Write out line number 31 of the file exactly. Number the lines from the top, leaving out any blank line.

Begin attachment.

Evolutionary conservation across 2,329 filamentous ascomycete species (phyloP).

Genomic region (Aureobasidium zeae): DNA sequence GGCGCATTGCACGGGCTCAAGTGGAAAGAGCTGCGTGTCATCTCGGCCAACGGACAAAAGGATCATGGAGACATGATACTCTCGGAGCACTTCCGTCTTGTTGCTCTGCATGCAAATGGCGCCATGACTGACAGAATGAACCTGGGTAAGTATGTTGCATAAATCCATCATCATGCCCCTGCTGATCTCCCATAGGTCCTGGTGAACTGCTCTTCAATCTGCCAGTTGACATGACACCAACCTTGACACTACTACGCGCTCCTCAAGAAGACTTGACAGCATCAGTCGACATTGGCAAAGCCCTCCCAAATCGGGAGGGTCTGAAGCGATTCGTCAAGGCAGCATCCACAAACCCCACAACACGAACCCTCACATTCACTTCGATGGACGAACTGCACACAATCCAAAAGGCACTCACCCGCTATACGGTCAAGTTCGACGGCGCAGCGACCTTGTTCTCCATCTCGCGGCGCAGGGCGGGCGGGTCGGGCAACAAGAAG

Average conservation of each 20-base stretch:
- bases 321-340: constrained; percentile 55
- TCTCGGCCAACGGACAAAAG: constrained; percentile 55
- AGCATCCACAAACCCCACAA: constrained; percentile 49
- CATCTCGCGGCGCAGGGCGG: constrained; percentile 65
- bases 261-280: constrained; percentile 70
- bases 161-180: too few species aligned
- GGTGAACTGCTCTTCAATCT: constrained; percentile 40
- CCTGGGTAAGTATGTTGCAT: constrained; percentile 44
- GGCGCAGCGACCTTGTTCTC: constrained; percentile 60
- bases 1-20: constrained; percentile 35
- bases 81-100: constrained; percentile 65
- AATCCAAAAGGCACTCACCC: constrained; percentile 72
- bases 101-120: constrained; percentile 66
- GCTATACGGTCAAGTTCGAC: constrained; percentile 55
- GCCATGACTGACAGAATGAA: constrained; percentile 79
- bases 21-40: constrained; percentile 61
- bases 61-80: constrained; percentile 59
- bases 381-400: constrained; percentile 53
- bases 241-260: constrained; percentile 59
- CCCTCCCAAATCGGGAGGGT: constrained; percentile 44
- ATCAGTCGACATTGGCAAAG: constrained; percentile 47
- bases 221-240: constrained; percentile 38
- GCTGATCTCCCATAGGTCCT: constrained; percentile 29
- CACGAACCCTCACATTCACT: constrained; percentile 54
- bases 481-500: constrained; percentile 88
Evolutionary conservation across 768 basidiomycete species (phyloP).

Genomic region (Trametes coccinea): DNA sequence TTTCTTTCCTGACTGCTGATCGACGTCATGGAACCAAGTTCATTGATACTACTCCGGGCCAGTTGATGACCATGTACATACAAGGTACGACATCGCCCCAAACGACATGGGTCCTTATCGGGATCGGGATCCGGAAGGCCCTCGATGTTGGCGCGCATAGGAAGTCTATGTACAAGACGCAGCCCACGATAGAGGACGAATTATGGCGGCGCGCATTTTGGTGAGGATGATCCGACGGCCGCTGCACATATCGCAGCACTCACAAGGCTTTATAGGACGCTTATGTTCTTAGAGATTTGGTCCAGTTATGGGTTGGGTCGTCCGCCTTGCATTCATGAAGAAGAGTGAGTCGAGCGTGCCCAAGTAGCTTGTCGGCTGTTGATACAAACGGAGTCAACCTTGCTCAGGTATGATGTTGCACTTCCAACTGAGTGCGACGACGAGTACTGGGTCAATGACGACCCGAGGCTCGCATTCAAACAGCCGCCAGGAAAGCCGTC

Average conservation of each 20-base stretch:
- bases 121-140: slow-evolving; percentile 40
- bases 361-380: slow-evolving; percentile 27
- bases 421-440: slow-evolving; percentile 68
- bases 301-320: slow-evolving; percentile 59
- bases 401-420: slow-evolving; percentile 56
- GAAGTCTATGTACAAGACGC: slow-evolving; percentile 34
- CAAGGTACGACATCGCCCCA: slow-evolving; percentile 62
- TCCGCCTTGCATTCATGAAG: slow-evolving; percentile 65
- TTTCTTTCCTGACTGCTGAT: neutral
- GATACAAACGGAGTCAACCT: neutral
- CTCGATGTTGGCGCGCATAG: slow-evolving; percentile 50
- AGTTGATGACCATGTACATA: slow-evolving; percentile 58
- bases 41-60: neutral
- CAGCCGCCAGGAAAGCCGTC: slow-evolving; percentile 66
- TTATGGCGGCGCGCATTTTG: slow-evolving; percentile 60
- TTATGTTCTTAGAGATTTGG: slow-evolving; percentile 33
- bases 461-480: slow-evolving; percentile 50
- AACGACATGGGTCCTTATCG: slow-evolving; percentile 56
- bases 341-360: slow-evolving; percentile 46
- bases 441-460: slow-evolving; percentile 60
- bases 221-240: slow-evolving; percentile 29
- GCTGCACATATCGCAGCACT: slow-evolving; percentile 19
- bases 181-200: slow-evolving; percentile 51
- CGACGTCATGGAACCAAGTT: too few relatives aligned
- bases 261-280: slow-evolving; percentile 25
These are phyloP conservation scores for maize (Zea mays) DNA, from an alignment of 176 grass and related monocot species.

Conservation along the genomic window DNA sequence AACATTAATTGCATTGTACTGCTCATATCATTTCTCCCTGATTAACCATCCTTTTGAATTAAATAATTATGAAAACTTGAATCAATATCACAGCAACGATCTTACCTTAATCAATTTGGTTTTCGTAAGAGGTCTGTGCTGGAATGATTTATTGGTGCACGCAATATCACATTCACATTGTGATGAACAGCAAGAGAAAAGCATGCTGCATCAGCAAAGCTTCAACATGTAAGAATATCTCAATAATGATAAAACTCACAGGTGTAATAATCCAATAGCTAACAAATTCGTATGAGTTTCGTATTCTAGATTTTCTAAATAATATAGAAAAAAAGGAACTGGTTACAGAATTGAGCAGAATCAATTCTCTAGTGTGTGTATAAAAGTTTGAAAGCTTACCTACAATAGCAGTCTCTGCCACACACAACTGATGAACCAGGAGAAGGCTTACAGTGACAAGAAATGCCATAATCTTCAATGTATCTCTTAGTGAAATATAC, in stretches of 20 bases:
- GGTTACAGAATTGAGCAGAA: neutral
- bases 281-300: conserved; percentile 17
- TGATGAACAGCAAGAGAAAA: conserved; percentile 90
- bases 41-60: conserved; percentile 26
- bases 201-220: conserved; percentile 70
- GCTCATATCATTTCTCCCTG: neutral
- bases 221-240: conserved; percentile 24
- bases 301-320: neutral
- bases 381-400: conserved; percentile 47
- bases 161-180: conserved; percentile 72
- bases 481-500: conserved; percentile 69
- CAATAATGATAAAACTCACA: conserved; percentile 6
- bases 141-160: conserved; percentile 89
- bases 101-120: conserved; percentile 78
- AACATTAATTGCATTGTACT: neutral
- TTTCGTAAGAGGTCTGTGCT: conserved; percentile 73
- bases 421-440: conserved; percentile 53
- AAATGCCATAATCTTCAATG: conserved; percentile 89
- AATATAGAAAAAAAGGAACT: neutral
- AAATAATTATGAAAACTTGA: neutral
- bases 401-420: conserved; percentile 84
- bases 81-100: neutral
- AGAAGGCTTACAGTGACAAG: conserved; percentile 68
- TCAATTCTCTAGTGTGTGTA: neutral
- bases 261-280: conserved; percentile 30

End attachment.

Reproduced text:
Average conservation of each 20-base stretch: